PAT: Well, not until there's a Republican in office, then they'll go back to it.

STU: Yeah, because if it does hit $150 a barrel in 2017, guess who will get blamed for it if there's a Republican president?

PAT: The Republican. The Republican president.

STU: Oh, yeah. Uh-huh.

PAT: Ted Cruz. He'll be blamed.

STU: But he hasn't actually won the nomination yet or the election.

PAT: But he's going to. But that will happen. That's a foregone conclusion.

STU: It is?

PAT: Yeah.

Featured Image: Customers get gasoline at a Chevron station on October 30, 2015 in Corte Madera, California. (Photo by Justin Sullivan/Getty Images)

On the radio program Monday, Glenn Beck, Stu Burguiere, and Pat Gray discussed the Trump defense team's arguments in the Senate impeachment trial against President Donald Trump.

"This is different than what the Democrats were doing," Glenn said of the Trump team's impeachment defense. "We know the case of the Democrats, they just kept going over and over and over, for three days, the same stuff. The Republicans, at least on Saturday, did not ... and I thought it was really, really good."

Glenn added, "The president's defense was very compelling."

Watch the videos below to hear Glenn's top takeaways from the president's defense team:

Part 1: Why the president's defense is 'very compelling'

Part 2: Top takeaways from president's impeachment defense

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Americans are getting crushed by healthcare costs. In 2018 alone, we spent $3.6 trillion on healthcare — that's more than $11,000 per American and nearly a fifth of the national Gross Domestic Product (GDP). It's on everyone's minds, which is why it has taken center stage in the Democratic party's primary. Of course, the solutions offered by the current crop of presidential candidates would do nothing to help alleviate that enormous spending. In fact, it would only add to it — what with Bernie Sanders' Medicare for All and Joe Biden's proposed ObamaCare expansion.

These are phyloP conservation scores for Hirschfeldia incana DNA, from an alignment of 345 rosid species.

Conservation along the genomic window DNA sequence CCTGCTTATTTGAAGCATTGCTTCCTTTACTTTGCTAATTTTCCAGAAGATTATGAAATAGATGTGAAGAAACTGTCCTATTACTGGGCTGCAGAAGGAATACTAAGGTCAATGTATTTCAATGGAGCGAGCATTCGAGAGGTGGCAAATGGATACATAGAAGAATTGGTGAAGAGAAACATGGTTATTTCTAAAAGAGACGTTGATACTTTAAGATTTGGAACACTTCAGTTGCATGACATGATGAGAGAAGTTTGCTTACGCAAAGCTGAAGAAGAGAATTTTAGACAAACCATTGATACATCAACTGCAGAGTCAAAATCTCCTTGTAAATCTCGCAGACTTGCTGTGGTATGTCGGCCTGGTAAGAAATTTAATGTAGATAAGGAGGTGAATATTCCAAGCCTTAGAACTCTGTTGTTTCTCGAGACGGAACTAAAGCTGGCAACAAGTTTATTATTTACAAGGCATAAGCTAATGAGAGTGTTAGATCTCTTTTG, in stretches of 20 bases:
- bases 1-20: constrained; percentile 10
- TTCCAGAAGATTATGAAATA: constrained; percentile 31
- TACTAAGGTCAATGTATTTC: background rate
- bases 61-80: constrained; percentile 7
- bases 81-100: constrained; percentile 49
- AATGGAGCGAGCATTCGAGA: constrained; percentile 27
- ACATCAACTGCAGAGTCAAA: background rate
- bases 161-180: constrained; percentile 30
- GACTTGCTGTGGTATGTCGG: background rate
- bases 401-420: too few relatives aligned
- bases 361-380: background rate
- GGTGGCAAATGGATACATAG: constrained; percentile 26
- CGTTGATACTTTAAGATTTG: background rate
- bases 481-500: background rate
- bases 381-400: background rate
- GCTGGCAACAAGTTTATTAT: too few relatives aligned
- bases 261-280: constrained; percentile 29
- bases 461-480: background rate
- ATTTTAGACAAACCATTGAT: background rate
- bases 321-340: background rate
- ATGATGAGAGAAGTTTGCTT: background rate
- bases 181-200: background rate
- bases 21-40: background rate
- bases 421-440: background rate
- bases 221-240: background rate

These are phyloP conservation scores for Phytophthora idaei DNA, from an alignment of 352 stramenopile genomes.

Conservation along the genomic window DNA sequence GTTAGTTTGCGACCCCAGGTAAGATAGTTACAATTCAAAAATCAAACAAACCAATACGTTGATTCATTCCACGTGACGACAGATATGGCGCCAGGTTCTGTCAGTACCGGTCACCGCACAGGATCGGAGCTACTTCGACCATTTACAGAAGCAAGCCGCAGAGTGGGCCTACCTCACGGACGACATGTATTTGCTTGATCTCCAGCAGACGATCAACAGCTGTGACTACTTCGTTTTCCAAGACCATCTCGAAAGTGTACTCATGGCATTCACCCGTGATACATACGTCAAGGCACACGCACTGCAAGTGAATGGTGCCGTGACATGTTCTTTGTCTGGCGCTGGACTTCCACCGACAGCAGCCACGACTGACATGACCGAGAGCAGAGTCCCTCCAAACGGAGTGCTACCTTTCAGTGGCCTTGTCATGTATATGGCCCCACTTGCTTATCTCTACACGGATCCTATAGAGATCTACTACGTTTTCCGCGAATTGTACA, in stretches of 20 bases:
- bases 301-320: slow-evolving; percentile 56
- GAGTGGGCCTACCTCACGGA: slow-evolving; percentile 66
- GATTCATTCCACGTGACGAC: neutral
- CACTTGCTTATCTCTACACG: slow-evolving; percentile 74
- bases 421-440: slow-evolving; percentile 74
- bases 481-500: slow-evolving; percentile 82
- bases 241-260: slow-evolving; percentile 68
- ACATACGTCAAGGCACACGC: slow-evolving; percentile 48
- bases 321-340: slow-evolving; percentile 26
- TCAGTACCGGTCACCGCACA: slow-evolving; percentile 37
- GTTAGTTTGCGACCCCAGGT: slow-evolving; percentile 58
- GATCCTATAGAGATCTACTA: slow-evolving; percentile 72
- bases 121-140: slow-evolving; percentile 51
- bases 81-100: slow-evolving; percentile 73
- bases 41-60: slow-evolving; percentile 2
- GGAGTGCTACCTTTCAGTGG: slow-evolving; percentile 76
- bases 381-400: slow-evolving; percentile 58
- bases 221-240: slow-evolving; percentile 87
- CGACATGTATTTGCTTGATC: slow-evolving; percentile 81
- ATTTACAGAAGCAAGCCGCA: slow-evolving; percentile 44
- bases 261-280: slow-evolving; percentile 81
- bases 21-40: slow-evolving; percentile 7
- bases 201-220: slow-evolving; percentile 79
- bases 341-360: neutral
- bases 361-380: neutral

However, what also deserves attention in discussions about plans that increase the government's role in health care is how religious organizations would be affected. Faith-based hospitals and health care sharing ministries (HCSMs) play an important role in America, often serving as a critical provider and/or facilitator of payments for medical services in many states. If plans like Medicare for All were implemented, these groups would be at risk of going bankrupt or being severely curtailed due to the elimination of choice that comes with these proposals.

Instead of imposing a top-down and expensive health care system overhaul, faith-based providers and groups should be allowed to continue offering a variety of plans that work as high-quality, often cheaper alternatives. And more Americans should consider them.

Instead of imposing a top-down and expensive health care system overhaul, faith-based providers and groups should be allowed to continue offering a variety of plans that work as high-quality, often cheaper alternatives.

As mentioned, one such option is a health care sharing ministry. In this model, individuals contribute money into a pool managed by a religiously or ethically-affiliated organization, and costs for medical treatment are shared by people who adhere to that organization's belief system. Typically, applicants are required to sign a statement of faith in order to be accepted. It's basically like a subscription service: consumers pay a set amount of money into the ministry every month. Then, when they have a medical need or incident, they submit a claim to the ministry. Members whose claims are approved are reimbursed by the ministry from that pool of funds. Note, these ministries don't cover procedures they deem immoral.

Because providers are often getting paid in cash under this model — and typically within 90 days — patients are able to negotiate significant discounts, in some cases slicing procedures' costs to a fraction of the initial price. Insurance companies, by comparison, tend to not pay dollar for dollar on claims, and certainly not in cash. Additionally, insurance companies usually have onerous paperwork requirements, forcing doctors to spend half of their time on electronic health records and desk work. This increase in demand for administrative work is partly responsible for the United States leading the world in administrative costs in healthcare.